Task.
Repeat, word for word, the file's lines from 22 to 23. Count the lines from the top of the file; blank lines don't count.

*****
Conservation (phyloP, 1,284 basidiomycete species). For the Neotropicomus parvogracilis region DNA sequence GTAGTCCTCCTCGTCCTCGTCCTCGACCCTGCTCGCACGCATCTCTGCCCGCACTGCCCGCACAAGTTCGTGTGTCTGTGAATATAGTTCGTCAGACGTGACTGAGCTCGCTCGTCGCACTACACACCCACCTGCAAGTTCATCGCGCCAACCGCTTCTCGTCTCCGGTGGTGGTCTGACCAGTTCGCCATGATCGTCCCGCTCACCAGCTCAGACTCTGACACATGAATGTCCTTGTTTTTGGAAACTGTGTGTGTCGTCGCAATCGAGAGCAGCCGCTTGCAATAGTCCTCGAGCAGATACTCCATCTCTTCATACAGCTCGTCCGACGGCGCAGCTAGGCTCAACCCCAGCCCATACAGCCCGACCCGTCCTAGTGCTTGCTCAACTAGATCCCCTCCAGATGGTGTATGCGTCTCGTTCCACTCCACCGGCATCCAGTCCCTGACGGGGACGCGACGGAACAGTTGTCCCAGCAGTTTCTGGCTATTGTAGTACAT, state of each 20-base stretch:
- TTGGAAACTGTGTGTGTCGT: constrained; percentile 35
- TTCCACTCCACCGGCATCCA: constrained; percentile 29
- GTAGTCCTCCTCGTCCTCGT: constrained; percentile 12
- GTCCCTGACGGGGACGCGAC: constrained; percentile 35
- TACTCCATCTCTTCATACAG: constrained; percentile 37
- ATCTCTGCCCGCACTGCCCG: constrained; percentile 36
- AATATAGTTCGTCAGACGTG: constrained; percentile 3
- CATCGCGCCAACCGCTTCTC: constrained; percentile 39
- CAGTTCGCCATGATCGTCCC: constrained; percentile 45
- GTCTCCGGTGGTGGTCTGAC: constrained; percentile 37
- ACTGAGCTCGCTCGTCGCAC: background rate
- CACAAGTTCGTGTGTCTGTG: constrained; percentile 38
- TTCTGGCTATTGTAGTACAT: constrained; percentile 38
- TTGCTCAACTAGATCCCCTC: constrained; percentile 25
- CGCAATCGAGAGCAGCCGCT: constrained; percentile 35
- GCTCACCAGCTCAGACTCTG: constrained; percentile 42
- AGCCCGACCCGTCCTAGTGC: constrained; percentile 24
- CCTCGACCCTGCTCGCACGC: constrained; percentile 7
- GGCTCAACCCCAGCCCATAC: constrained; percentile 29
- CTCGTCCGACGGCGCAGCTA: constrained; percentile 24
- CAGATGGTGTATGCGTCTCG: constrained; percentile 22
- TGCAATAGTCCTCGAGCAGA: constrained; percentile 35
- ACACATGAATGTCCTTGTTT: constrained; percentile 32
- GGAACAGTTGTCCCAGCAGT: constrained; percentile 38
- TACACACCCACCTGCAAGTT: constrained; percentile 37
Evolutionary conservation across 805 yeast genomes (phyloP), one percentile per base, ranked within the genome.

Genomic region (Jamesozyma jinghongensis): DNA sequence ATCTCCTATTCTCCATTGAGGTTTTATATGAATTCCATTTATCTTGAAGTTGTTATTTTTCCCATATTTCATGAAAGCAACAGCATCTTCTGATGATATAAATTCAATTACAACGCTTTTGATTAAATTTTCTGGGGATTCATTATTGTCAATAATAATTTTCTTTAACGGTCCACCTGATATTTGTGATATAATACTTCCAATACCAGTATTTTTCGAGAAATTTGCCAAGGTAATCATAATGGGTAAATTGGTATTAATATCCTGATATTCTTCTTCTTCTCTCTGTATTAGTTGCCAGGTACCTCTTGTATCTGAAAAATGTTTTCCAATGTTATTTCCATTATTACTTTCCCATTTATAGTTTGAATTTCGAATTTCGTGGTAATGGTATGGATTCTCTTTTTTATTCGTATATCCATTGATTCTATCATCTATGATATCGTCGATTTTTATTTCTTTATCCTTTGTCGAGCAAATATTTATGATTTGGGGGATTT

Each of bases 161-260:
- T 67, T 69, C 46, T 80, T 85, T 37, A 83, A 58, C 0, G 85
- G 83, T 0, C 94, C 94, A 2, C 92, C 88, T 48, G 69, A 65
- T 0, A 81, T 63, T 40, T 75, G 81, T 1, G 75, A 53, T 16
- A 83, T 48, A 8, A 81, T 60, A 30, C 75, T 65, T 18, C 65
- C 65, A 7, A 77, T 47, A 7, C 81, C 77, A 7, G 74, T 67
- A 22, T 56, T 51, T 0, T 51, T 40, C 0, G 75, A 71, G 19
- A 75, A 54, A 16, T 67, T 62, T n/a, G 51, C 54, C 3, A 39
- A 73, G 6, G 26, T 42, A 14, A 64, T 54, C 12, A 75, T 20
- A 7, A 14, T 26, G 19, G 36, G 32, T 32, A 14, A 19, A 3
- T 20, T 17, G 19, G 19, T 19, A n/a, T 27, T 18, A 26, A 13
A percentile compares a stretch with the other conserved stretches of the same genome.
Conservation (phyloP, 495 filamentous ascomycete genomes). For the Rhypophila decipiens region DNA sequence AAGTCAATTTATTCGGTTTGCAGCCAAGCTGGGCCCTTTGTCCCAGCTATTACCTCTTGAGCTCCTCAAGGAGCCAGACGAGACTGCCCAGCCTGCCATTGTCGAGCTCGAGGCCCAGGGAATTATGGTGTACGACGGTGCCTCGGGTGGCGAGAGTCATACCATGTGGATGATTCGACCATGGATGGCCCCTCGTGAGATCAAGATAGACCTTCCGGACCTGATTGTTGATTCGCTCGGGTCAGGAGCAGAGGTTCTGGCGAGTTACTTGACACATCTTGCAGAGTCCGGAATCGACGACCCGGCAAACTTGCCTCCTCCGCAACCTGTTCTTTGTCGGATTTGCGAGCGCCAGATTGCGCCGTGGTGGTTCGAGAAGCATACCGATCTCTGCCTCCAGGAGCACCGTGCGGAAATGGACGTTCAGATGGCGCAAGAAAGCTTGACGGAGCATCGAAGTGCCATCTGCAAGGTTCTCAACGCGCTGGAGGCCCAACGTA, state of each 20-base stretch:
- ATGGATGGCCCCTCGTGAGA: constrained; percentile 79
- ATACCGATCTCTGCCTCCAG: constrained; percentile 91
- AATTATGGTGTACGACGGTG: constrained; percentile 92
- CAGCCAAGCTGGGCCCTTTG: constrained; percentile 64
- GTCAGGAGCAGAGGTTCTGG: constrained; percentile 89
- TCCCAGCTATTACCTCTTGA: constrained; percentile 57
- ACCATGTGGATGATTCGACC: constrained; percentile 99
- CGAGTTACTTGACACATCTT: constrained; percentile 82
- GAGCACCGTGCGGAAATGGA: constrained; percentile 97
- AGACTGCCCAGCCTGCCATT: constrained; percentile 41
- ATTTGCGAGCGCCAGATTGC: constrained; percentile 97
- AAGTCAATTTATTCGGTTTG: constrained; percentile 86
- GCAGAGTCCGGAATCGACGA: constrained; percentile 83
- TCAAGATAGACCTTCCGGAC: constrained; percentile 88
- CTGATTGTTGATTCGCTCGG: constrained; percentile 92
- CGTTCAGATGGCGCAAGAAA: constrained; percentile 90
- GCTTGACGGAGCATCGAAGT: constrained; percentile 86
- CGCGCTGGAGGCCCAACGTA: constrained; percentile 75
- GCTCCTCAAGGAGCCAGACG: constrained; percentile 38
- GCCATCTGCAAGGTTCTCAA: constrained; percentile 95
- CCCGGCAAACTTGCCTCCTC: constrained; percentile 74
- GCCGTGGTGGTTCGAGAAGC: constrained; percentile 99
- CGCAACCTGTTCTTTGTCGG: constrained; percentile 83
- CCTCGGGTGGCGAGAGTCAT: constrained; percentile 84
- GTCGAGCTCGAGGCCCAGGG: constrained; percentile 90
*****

- CAGATGGTGTATGCGTCTCG: constrained; percentile 22
- TGCAATAGTCCTCGAGCAGA: constrained; percentile 35